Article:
Can We Just

(New York Times) Paul Rosenzweig, Michael B. Mukasey, and Amos. N. Guiora - We Can't Prevent Terrorism But We Can Minimize Its Effects, by Paul Rosenzwieg. The prospect of stopping every attack approach zero. Successful attacks are inevitable. The reality of that prospect isn't pretty; nor is it something that the American public will accept gladly. But that is the new doctrine we must accept: Prepare to fail and stress resiliency. The grim reality is that we can no longer expect to succeed in preventing terrorism - so we must develop tactics to minimize its effects and recover from it quickly. The author is a former deputy assistant secretary for policy at the Department of Homeland Security. Don't Live With Terrorism, Gather Intelligence and Go on the Offense by Michael B. Mukasey. French Prime Minister Manuel Valls, stated that France "will not give in to the terrorist threat," but then added, "Times have changed, and France is going to have to live with terrorism, and we must face this together and share our collective sang-froid...." Quel dommage; quelle absurdite. Terrorism - of the Islamist variety - results from the purposeful conduct of people who are motivated by two things: an overly literal reading of Islamic scripture, and success. Their goal is to impose their will on the world by shaking the confidence of citizens that their governments can do what governments principally are there for, which is to keep them safe. We can gather intelligence not simply to strengthen our defenses, but to go on offense. If we don't do anything, we can take Valls's advice, and learn to live with terrorism until we learn to die with it. The author served as United States attorney general from 2007 to 2009, and as a U.S. district court judge from 1988 to 2006. As Israelis Know, Live as If There Is No Terrorism, but Deal With Its Reality by Amos N. Guiora In response to horrors like the Nice massacre, some will want to lash out at particular ethnic groups and limit individual rights and freedoms. Israel has imposed many tough defense measures in response to the continual terror threat it faces. But while these means of self-defense are understood to be necessary and justified, the public also wants to live. It wants to enjoy the simple pleasures of life. It wants not to be burdened by the realities of terrorism and the costs it imposes. That does not reflect callousness in the face of human suffering nor disregard of the pain of others but does reflect a mature response. The most effective societal response to a terrorist attack is to continue living. Sitting at home, with a "woe is me" attitude is to give in to terrorism. Not to continue living is exactly what terrorists want. The author, a former commander of the Israel Defense Forces' School of Military Law, is a professor of law at the University of Utah.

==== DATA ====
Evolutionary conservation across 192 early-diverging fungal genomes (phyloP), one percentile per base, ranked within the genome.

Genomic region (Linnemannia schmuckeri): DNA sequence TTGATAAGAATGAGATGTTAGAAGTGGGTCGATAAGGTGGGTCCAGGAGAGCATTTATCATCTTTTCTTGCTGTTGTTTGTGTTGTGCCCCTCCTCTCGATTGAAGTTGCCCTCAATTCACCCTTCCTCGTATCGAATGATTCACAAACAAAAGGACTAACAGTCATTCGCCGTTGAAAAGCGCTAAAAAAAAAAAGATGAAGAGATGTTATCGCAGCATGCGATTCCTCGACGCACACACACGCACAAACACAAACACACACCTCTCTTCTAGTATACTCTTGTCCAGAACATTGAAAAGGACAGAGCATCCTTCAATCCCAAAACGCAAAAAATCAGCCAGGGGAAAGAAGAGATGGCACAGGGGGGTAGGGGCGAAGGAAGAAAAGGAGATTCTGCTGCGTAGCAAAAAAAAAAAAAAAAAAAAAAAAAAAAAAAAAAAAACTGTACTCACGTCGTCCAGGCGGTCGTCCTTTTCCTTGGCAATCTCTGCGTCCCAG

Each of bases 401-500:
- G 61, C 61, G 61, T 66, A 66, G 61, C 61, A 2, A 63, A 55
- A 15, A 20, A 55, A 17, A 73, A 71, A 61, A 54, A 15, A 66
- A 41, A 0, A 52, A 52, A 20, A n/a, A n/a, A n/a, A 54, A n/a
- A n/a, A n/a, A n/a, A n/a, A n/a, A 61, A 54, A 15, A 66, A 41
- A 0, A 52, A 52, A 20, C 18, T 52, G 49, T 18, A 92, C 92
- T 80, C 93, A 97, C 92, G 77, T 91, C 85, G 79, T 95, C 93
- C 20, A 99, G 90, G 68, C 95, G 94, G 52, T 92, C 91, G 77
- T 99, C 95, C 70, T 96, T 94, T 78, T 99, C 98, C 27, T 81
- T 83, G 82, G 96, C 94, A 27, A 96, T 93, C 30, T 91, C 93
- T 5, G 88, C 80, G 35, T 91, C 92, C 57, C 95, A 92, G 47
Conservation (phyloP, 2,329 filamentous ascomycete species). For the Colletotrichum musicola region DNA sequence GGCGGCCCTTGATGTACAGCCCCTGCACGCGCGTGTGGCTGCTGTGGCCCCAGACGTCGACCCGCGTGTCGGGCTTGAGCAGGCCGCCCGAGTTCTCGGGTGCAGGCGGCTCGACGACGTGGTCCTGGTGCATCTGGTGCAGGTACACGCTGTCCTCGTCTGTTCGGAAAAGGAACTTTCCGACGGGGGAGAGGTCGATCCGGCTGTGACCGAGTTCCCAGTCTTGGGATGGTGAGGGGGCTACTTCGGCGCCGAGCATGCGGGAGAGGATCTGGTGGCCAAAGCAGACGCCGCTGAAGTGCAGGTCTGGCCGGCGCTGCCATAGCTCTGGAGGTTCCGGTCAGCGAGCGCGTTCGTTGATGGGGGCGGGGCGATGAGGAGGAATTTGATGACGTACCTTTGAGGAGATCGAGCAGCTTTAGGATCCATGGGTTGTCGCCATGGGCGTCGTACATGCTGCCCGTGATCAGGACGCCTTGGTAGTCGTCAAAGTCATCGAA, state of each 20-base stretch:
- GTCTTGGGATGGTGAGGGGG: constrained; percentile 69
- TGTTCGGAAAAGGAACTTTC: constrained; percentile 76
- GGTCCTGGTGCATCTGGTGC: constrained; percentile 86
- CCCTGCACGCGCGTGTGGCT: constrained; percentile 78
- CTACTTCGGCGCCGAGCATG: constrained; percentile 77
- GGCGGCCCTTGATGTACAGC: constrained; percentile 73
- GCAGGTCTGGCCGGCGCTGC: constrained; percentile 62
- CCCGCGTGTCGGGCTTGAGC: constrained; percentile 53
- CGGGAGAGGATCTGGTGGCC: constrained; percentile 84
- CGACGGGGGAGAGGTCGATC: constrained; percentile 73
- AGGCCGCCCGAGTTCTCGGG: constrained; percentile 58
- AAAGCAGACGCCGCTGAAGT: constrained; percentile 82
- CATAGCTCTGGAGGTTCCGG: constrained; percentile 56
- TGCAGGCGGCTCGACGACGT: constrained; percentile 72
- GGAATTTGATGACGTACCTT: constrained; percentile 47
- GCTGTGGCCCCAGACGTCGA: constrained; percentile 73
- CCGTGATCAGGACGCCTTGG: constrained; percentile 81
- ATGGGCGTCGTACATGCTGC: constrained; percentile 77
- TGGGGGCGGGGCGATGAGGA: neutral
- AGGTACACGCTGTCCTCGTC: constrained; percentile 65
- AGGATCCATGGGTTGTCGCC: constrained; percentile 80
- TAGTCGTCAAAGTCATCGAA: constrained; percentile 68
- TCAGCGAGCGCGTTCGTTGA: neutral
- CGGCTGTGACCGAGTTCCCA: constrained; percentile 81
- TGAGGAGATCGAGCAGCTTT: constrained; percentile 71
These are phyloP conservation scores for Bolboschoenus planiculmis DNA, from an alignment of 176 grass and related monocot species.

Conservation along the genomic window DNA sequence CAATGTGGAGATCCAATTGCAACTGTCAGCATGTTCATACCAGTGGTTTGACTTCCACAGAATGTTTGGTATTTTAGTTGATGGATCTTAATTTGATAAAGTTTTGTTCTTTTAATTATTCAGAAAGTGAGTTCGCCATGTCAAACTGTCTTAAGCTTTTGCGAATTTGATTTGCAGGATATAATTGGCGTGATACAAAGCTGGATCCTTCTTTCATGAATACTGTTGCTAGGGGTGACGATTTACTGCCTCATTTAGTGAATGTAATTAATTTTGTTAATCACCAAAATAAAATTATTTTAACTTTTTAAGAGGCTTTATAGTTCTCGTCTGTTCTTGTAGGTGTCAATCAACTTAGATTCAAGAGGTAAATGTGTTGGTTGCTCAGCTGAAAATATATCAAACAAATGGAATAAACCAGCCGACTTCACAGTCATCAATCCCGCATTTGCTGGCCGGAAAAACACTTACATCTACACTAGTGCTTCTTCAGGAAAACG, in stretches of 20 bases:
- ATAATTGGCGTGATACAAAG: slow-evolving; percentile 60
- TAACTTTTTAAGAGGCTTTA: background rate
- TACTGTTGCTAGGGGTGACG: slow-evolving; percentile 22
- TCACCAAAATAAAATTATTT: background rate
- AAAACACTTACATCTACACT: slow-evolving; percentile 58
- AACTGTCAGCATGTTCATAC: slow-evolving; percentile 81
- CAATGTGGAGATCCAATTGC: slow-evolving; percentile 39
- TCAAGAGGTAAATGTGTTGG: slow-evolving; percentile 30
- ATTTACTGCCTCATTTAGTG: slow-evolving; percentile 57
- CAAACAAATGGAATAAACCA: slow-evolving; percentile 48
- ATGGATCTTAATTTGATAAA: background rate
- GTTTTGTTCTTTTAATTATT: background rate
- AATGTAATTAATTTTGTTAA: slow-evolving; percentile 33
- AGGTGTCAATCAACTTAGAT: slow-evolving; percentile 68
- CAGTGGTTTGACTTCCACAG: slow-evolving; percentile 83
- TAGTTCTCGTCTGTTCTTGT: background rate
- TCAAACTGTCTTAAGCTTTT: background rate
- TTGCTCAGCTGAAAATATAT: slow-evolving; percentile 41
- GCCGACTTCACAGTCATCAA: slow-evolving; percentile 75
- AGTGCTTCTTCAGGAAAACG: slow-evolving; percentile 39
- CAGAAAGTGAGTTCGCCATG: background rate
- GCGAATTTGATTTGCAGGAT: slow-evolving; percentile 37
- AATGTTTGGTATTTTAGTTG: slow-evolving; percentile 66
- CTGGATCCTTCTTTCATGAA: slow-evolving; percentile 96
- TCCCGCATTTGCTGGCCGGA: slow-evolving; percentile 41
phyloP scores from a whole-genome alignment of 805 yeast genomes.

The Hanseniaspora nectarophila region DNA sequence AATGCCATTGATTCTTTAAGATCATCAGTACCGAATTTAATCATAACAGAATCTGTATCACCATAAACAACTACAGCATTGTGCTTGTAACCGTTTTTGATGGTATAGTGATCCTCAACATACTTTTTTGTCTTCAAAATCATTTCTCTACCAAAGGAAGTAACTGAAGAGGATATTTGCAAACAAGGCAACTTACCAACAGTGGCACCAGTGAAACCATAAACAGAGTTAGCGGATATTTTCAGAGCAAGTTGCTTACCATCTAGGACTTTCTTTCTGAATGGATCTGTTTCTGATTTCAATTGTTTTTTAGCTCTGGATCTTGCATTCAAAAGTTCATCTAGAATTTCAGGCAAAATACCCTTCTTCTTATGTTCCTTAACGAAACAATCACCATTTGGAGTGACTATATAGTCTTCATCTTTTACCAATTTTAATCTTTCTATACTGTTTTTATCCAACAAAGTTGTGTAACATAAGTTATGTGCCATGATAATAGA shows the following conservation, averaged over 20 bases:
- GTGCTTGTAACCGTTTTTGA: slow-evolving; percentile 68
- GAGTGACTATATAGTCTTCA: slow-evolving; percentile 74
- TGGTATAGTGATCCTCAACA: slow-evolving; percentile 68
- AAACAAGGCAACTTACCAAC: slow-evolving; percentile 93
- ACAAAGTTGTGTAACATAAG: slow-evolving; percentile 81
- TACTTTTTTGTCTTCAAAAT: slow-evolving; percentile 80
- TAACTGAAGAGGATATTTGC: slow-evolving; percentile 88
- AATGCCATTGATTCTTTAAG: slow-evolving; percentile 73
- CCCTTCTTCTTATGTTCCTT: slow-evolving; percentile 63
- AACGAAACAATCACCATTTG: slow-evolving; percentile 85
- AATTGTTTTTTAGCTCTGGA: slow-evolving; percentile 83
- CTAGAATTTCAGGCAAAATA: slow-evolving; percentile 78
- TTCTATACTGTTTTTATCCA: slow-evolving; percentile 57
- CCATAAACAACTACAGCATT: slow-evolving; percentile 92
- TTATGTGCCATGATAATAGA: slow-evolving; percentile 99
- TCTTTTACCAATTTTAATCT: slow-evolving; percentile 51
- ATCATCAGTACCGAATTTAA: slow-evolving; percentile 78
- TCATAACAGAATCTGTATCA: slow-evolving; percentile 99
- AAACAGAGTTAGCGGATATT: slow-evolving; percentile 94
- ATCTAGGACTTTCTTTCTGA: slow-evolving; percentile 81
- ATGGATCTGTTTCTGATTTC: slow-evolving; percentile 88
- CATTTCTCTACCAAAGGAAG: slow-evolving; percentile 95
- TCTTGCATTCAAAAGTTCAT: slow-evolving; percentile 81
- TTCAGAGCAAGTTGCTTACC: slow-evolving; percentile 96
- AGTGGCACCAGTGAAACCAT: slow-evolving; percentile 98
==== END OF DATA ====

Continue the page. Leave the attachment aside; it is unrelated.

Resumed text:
2016-07-18 00:00:00

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